First, there's this - cheers to one who cannot be named for a lovely juxtaposition of death and life insurance:
I thought this might be a nice way to segue into the general point I wanted to make. I've had quite a few emails over the past few days with spelling or grammar errors from either the print edition or the website, peaking, of course, with the misspelling of 'Barak' Obama's name in a political article on page A2 late last week - a mistake that is still on the website as of writing. The fact that such a blatant mistake could get past the journalist, his subeditor and whatever proof-readers theoretically work at the newspaper is quite depressing, even if it is 'just a typo'.
Sure, everyone knows what John Armstrong means by 'Barak Obama' but, to me, that isn't the point. If I want to read spelling mistakes, I'll read a blog. Newspaper owners and editors keep saying that one of the things that sets newspapers apart from blogs is professionalism. Despite the urgings of some, I haven't been doing any quantitative analysis of things going on in the Herald over the year, but anecdotally it seems to me that such errors have become considerably more frequent over the past year. To me, it is carelessness, and once you start getting careless about things like spelling then why not get careless about news?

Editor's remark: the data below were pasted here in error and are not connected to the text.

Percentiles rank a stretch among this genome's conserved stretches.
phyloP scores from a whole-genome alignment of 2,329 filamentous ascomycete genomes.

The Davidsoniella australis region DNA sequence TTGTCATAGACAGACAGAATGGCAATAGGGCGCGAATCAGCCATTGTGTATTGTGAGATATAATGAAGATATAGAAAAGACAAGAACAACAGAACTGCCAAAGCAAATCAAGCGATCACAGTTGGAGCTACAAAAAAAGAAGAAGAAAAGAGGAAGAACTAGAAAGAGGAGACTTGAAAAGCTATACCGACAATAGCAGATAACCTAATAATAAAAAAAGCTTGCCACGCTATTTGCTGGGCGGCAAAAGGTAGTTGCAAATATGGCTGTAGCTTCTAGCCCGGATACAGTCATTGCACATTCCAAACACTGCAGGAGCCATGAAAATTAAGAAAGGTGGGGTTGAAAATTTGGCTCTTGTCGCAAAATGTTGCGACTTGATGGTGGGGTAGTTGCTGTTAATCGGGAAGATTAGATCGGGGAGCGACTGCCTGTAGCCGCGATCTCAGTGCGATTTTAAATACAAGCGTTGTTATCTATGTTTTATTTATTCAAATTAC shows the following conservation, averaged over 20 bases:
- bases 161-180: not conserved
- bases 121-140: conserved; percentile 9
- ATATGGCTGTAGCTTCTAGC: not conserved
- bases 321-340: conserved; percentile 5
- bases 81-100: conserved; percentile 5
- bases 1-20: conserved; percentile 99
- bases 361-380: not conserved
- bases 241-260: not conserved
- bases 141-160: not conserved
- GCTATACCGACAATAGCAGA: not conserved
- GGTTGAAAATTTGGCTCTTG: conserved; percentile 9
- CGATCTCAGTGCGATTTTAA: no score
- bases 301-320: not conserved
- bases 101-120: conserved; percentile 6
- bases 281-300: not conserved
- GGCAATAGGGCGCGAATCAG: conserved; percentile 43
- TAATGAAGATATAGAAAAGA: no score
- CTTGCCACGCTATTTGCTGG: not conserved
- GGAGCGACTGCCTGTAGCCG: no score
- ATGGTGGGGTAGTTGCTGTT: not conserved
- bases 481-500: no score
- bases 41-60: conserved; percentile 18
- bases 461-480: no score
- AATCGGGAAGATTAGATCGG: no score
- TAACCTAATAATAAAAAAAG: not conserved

Anyway, I'm not going to keep banging on about these 'minor' errors on the blog, unless they're particularly hilarious. I just thought I would put the view out there that I don't think they're totally innocuous.